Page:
Splunk Storm – Machine Data Processing in the Cloud
Splunk Storm – Machine Data Processing in the Cloud
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Splunk is a platform to process machine data from various sources such as weblogs, syslogs, log4j logs and can also work with JSON and CSV file formats thus any application that produces JSON or CSV output can be seen as a source for Splunk. As the volume and variety of machine data are increasing, Splunk is becoming a more and more interesting player in big data world, too.
Splunk can be considered as a search engine for IT data. Splunk collects data from multiple sources, indexes them and the users can search them using Splunk proprietary language called SPL (Search Processing Language). The search results can then be used to create reports and dashboards to visualize the data.
Under the hood Splunk architecture has the following key components:
- forwarders are used to forward data to Splunk receiver instances. Receiver instances are normally indexers.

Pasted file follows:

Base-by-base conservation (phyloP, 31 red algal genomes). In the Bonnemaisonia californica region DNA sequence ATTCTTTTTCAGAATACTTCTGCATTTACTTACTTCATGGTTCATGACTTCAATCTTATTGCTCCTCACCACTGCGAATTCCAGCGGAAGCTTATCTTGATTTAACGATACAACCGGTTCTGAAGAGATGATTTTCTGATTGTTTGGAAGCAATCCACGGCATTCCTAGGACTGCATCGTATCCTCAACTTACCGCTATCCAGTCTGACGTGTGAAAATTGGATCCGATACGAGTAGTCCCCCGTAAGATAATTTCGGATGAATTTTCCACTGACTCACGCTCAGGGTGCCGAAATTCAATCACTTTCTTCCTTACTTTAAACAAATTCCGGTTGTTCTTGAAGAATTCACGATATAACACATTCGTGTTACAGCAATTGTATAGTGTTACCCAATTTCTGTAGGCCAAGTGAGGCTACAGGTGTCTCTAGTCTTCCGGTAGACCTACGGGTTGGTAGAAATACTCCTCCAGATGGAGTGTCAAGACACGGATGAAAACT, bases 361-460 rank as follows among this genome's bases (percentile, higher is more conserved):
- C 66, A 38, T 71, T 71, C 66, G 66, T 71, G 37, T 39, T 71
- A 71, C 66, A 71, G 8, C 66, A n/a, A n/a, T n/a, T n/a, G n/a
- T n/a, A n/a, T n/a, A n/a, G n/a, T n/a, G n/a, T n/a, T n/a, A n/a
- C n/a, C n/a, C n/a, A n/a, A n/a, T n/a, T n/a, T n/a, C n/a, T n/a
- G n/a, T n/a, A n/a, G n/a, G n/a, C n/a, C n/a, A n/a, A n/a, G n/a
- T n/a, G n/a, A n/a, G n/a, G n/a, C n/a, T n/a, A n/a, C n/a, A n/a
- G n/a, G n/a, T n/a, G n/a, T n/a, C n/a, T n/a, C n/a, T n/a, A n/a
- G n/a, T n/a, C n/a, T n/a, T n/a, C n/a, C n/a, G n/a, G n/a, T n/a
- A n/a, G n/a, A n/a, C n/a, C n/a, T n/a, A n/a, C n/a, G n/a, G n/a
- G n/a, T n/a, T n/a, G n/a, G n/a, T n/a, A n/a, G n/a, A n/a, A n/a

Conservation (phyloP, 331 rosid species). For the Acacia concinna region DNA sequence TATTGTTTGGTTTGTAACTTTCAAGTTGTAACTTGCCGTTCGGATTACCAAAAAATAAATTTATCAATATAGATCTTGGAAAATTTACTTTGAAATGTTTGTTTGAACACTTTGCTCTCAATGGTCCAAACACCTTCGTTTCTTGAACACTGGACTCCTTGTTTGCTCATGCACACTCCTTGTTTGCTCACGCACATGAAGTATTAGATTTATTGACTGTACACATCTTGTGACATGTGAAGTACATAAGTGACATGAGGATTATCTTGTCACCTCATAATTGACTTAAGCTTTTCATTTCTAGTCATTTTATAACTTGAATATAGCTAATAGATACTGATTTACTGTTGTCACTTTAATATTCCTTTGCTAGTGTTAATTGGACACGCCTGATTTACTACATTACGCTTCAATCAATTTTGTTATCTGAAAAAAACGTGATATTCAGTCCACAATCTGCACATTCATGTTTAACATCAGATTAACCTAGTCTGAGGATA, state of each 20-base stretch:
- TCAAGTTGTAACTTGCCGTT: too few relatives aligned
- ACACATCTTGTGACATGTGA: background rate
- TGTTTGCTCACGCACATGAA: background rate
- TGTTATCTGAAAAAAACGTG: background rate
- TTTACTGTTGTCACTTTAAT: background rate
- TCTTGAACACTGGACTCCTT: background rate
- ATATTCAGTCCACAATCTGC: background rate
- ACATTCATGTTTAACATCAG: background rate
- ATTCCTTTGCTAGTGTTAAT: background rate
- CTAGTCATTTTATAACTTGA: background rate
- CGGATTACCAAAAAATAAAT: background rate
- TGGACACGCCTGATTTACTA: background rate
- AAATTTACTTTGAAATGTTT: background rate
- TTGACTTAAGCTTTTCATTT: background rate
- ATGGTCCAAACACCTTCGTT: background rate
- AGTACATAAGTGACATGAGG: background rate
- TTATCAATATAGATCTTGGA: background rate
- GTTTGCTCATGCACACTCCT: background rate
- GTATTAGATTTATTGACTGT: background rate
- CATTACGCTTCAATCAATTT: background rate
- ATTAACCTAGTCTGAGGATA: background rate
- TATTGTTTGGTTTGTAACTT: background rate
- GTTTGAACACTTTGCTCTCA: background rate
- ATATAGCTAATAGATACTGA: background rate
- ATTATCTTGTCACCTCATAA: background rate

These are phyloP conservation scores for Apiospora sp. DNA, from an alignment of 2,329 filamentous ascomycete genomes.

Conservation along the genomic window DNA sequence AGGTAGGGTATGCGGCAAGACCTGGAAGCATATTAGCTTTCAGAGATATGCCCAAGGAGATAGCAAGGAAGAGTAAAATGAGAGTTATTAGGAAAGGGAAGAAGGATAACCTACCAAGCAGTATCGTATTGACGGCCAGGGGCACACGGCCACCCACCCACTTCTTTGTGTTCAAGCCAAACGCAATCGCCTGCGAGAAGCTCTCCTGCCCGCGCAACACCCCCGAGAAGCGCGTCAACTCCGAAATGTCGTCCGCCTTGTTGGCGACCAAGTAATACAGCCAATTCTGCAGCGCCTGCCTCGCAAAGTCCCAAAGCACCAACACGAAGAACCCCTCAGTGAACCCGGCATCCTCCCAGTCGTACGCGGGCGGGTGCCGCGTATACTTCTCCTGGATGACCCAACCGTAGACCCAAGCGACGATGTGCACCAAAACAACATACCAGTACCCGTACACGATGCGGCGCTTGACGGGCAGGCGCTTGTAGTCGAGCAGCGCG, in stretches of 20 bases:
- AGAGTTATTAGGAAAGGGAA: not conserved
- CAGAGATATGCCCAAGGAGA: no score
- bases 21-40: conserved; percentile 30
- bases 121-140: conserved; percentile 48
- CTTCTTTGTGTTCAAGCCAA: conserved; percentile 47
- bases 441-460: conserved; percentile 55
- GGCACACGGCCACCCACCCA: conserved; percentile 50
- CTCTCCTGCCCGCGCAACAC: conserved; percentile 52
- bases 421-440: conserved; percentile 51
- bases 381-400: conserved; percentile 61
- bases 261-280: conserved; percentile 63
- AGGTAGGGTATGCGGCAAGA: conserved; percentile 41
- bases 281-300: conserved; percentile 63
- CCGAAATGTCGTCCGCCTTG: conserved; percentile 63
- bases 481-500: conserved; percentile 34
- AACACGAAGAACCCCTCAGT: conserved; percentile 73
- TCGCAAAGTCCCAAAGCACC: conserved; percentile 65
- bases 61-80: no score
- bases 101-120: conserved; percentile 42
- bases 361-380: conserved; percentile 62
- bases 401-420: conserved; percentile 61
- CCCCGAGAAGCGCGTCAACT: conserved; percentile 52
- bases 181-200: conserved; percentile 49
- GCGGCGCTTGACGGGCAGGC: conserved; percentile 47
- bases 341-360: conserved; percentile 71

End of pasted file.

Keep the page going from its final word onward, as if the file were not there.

- indexers that are splunk instances to index data. Indexes are stored in files. There are two types of files; raw datafiles which store the data in compressed format and index files that contain metadata for search queries. During indexing, Splunk extracts default fields and identifies events based on timestamps or creates them if there is no timestamp found.
- search head and search peers. In a distributed environment search head manages the search requests, directs them to search peers and then merges result back to the users.
- Splunk Web is a graphical user interface based on Python application server.
Splunk Storm is a cloud service version of Splunk. Splunk Storm runs in the Amazon cloud and uses of both Elastic Block Storage (EBS) and the Simple Storage Service (S3).
The price plan is based on monthly fee, it depends on the volume of the data that you want to store. As of writing this article, there is a free tier with 1 GB storage, while for example 100 GB storage volume costs 400 USD and the maximum 1 TB storage volume costs 3,000 USD per month.
Then we can define the data inputs. There are four options: upload a file, use forwarders, use the API (it is in beta yet) or use network data sent directly from the servers.
As a first test, we will use data files uploaded from a local directory. We used a sample apache web access.log and a syslog available from http://www.monitorware.com/en/logsamples/
It takes a some time to index the files and then they become available for search queries.
We can run a search query to identify all HTTP client side error codes: